If you read newsletters with advice for writers, it probably won't be long before you get confused. I know it wasn't long before it happened to me. But it wasn't immediate; it waited for me to get comfortable with getting hints and information from this source.
I don't read a lot of newsletters. I receive two weekly newsletters from one editor/writer, and two monthly newsletters from agencies. I've considered subscribing to more, but it takes time to read these carefully, pick out the pieces I want to remember and discard the rest. While I read the newsletters in hopes of becoming a better writer, they take time away from the actual writing. I could wind up spending all my time reading, and not writing. So I decided to limit my subscriptions.
Even so, I have to pick and choose what I pay attention to in those newsletters. Consider the newsletters from one source and you'll see what I mean. Perhaps early in November, the editor told her readers not to bother with writing for word mills; the pay was so horrible, it simply wasn't worth your time. And then a few weeks later, that same newsletter had an article written by someone who has written that type of article for three or four years and thinks it's a great idea. I appreciate the editor's willingness to look at both sides of a question, but I'm left trying to figure out what to do. Should I look at writing for these sites, or not?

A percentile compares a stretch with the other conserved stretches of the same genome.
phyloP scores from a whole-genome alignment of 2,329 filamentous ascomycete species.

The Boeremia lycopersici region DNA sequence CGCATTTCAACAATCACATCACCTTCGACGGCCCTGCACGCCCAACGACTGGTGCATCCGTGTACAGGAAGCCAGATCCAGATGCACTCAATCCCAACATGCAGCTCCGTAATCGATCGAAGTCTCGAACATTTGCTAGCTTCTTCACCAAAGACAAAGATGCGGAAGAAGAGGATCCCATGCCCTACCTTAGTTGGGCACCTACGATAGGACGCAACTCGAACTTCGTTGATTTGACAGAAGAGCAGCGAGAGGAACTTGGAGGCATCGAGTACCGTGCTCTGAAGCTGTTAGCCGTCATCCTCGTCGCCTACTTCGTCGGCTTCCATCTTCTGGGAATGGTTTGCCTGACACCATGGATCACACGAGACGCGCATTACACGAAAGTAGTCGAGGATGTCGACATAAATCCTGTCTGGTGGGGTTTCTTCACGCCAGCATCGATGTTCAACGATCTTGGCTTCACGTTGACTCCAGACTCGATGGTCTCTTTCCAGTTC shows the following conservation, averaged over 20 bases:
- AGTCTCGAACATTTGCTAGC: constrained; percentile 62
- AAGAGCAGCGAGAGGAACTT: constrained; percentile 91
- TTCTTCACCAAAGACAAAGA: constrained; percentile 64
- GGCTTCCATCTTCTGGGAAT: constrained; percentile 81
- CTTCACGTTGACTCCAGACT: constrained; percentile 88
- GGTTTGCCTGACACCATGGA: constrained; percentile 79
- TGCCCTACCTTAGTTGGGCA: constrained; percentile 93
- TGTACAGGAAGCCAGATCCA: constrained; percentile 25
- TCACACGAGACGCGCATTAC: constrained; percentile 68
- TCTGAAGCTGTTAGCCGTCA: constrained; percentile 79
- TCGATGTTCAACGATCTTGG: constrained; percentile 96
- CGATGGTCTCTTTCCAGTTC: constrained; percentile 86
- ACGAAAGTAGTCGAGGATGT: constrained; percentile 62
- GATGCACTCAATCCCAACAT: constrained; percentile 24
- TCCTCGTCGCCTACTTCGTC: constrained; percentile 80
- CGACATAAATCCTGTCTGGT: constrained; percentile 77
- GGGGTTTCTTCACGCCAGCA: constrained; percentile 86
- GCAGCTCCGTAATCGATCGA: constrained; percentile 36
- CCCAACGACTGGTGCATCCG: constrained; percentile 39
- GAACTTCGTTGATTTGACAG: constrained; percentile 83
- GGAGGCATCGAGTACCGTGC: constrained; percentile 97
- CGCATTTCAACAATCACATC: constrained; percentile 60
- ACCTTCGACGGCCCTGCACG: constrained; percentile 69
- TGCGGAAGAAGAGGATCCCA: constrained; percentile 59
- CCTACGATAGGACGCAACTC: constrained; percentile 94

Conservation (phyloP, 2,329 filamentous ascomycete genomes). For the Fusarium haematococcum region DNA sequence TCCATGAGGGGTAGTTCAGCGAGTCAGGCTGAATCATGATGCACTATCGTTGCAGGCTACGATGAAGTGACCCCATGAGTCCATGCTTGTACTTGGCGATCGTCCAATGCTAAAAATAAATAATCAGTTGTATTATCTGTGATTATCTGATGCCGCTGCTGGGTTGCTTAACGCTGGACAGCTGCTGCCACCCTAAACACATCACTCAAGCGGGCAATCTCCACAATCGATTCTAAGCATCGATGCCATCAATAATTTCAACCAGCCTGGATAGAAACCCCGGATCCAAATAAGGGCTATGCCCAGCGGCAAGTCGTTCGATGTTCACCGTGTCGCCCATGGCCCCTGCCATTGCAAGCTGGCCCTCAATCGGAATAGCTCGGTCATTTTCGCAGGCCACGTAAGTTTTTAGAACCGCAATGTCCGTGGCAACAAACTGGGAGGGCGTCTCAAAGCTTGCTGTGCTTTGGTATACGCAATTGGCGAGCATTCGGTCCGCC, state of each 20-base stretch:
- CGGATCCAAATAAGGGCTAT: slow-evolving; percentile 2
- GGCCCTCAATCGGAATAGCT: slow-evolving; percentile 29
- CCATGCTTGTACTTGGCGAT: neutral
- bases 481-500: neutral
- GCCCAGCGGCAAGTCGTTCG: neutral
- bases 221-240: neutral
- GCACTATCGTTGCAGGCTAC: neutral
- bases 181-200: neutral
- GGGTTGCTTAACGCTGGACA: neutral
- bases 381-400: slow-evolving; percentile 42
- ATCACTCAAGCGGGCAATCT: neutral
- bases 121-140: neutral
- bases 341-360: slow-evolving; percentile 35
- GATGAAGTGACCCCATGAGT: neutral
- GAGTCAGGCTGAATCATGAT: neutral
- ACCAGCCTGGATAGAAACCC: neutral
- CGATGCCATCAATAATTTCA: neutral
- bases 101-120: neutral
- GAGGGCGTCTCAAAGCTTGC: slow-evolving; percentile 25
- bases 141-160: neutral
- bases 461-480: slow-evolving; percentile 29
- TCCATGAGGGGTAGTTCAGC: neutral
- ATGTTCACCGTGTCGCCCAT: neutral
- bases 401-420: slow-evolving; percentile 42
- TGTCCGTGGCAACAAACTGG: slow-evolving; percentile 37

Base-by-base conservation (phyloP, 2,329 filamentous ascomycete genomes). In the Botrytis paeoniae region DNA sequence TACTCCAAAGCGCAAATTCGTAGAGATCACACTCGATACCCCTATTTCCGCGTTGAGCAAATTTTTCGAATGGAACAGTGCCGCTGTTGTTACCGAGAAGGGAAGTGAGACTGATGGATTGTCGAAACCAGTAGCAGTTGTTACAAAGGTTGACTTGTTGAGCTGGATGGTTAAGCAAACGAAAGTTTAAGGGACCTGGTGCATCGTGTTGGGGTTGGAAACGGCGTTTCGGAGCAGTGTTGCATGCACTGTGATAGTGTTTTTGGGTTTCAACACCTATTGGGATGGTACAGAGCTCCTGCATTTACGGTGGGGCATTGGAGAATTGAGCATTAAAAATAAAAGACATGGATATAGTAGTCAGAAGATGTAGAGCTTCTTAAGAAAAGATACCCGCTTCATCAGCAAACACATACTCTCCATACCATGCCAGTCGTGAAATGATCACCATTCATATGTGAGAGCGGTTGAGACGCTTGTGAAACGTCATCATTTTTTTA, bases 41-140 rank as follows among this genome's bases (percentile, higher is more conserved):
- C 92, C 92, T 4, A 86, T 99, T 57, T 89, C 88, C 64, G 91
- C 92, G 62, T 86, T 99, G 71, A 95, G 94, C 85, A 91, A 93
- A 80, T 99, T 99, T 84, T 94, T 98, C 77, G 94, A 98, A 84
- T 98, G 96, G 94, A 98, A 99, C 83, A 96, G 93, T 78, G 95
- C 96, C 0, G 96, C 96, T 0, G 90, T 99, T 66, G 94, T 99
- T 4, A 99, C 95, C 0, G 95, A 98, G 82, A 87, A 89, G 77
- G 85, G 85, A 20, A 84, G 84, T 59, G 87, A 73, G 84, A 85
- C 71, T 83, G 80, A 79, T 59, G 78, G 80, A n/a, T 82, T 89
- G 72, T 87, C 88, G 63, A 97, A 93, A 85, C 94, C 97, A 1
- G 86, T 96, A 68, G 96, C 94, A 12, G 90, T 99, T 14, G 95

Over the years, I've learned that every writer has their own methods and rituals of working. A location and time that is perfect for one might leave another with severe writer's block. I also remember that I got distracted from the path I had wanted to travel, in my search for a career early in my life. I don't want that to happen again. So when I get a suggestion from a newsletter – or conflicting suggestions – I ask myself one question; "Is that something I WANT to do?" And that settles the question.
With a little experience, you'll probably find a way to decide what hints and suggestions would benefit you, too.